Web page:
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The Book of English Magic, by Philip Carr-Gomm

Reviewed by Newworldwitchery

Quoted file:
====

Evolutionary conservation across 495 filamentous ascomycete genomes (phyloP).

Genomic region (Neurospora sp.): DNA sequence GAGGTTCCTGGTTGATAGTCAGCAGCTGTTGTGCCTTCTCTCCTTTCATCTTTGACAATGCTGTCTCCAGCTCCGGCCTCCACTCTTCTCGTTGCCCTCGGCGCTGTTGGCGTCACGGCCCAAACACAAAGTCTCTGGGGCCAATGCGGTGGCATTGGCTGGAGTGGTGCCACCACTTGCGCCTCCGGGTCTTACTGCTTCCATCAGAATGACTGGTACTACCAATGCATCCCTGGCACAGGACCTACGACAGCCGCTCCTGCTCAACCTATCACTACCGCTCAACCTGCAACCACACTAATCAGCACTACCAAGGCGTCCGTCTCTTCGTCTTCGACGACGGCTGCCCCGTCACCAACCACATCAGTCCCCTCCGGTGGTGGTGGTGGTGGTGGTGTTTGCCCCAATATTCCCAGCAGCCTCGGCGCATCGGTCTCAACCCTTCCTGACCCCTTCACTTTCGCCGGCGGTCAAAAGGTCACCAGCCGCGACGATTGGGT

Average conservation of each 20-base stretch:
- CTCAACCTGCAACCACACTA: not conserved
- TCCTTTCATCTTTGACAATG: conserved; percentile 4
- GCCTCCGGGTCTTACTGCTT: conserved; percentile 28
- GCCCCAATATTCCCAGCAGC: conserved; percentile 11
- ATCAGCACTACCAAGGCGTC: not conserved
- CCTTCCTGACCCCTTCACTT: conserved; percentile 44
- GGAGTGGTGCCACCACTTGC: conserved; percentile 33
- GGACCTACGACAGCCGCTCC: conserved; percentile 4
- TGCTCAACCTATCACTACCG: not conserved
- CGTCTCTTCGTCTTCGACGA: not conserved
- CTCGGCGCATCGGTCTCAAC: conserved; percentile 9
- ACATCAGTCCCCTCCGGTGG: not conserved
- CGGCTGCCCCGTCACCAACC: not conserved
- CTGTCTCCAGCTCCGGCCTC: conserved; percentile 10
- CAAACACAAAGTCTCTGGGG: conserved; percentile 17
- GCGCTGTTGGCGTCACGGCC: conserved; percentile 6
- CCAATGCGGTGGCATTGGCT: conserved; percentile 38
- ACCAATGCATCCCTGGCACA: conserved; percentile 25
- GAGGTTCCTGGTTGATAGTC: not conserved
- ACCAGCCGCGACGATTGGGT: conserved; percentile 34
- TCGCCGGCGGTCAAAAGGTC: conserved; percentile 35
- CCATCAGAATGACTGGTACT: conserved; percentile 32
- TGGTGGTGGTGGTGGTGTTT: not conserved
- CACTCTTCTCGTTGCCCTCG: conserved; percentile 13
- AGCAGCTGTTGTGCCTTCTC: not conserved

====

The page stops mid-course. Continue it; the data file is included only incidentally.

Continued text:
If you have spent much time studying occult literature, you know that Great Britain is rife with magical lore: fairies, Arthurian legends, druidry, cunning folk, etc. There have been many who have attempted to collect that literature and lore over the years, but few or none that spring to mind as compendiums of British magical lore. In The Book of English Magic, Philip Carr-Gomm and Richard Heygate make the not-too-audacious claim that Britain’s magical history is one of the richest—perhaps the richest—in the world. They approach their subject by examining a mix of history, folklore, and modern practices to attempt to piece together a portrait of Britain as an enchanted isle. While I think that they succeed in presenting a magical portrait of a magical land, I also think that the authors are by turns too broad and too narrow.

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